‘Adverse action’ is the name given to the legal process of denying employment based on the results of a background check.
Workable helps you through this process in accordance with the Fair Credit Reporting Act (FCRA). The FCRA is a federal law that governs the production and use of consumer reports for employment. The law is there to protect you as an employer, from claims of negligent hiring, and your candidate from privacy breaches or discrimination.
In Workable clicking on the Disqualify button on the candidate's profile or through the expanded timeline and select initiate adverse action.
When you are denying a candidate employment, the FCRA requires that you first inform the candidate of your intent. The candidate is given 7 days to dispute the results of the report. During this time, you are unable to completely disqualify this candidate or hire an alternative in their place.
At your request, Checkr will email the following to the candidate on your behalf:
- Written notification of pre-adverse action (your intent to deny employment)
- A copy of the background report
- The document “A Summary of Your Rights under the Fair Credit Reporting Act”
If no dispute is received within 7 days, you will receive notification that you are able to complete the adverse action. The candidate will be notified that you are taking adverse action and have denied employment. You will have been compliant with the FCRA, and the process for this candidate is complete.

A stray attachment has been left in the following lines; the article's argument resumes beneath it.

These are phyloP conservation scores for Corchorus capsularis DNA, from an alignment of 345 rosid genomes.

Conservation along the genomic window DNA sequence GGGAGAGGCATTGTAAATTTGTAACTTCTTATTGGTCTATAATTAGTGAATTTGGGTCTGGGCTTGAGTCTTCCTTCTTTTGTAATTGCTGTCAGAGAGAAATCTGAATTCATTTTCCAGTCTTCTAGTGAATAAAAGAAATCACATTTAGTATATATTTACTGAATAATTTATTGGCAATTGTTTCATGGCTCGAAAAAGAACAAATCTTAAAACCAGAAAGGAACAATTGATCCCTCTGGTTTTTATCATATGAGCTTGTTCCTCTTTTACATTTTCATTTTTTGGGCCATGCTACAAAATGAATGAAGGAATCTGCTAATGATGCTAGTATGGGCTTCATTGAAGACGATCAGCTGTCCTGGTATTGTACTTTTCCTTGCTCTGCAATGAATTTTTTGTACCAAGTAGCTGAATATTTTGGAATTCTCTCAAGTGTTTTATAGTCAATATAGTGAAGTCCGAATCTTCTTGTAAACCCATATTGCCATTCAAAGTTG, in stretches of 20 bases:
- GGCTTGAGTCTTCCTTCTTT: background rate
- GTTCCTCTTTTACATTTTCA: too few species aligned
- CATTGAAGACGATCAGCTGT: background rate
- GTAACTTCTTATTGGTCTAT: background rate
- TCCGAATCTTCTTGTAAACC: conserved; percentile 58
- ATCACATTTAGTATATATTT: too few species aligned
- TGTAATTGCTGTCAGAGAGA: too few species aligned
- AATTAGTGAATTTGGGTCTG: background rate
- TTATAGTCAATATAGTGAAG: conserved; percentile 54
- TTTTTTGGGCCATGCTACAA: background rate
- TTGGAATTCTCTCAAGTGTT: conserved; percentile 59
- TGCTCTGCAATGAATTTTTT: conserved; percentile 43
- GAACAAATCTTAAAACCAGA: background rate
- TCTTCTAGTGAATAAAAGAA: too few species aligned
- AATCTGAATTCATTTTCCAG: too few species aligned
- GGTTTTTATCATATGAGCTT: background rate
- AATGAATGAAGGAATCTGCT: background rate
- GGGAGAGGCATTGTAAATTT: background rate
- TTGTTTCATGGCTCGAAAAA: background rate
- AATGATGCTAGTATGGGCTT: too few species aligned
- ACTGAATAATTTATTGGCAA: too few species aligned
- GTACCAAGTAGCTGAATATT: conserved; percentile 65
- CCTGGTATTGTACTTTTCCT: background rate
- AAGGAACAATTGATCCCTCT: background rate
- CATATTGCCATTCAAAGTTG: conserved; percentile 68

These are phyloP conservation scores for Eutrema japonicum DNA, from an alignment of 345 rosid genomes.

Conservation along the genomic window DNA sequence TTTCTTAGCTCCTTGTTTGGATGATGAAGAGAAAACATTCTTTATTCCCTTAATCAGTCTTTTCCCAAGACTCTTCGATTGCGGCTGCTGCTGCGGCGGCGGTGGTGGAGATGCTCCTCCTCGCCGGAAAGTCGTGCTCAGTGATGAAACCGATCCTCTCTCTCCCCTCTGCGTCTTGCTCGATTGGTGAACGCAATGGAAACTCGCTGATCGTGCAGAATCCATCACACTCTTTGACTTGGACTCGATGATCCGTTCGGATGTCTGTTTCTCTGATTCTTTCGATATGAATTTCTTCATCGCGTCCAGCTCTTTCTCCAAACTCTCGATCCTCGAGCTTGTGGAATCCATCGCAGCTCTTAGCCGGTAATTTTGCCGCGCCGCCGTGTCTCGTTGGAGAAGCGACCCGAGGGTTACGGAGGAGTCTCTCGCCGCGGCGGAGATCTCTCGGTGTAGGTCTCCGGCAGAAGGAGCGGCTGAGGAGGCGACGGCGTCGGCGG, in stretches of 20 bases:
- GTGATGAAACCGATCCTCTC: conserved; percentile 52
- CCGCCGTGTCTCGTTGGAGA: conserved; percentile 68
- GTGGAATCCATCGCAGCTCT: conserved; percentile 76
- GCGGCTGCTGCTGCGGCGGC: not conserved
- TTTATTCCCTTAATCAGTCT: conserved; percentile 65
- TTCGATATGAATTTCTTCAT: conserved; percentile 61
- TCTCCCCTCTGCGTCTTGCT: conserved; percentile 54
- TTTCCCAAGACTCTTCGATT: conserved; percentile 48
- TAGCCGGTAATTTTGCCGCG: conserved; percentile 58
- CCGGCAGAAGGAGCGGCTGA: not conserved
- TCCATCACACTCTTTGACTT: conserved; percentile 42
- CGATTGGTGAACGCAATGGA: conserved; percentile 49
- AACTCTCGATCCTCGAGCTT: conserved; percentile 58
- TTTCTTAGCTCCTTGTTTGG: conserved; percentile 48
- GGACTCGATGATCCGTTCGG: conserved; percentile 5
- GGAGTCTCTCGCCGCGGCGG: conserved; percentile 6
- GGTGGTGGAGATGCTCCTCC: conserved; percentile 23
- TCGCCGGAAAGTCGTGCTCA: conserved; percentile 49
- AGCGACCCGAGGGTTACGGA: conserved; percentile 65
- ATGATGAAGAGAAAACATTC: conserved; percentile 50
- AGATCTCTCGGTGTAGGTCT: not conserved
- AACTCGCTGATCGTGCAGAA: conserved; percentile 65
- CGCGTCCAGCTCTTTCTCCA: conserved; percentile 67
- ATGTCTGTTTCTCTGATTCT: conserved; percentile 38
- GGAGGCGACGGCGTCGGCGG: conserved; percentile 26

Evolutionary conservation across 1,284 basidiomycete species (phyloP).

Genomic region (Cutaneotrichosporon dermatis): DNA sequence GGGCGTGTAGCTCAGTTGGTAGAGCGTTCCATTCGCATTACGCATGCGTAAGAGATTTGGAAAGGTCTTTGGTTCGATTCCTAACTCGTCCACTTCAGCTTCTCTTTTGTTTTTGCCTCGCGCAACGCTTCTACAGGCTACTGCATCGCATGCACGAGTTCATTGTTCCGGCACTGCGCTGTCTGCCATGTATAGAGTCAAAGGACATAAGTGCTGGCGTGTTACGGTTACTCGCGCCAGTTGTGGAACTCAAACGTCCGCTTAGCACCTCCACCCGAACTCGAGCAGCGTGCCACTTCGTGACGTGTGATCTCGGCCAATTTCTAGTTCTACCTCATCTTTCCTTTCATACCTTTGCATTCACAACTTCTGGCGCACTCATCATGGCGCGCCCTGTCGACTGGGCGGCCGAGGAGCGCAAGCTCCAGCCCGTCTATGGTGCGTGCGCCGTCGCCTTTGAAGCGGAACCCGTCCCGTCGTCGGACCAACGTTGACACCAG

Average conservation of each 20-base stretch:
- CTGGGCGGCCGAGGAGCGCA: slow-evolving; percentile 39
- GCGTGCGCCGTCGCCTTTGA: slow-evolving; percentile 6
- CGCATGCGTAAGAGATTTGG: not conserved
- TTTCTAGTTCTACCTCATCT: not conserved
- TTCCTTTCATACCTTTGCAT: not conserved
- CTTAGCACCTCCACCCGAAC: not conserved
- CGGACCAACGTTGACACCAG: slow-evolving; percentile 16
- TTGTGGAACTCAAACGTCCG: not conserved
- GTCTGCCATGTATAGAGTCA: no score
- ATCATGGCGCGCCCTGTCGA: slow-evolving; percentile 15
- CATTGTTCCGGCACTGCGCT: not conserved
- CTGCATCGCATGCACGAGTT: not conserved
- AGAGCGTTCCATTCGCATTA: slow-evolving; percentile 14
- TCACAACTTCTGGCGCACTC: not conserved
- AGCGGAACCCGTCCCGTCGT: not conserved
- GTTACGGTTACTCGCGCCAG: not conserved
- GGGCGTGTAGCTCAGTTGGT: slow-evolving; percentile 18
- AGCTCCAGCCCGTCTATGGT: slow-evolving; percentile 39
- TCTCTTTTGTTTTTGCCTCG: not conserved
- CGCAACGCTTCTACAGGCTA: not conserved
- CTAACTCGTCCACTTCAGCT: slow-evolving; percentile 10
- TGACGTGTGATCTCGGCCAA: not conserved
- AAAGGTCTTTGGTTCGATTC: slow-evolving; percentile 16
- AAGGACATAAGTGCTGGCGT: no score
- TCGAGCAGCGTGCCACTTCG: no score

If the candidate disputes the report, Checkr is obliged to perform a further investigation at no extra charge. A new report is generated and shared with both the employer and the candidate.
If the decision is still to deny employment, adverse action can be reinitiated. The candidate will be notified and again given the option to dispute the results. A further, final investigation will take place if required.
When there is no dispute, should you still wish to deny employment, the candidate will be notified that adverse action has been taken. You will have been FCRA compliant, and this process can be closed.
Should the reinvestigation produce a favorable report, the candidate can be hired, and adverse action will not be taken.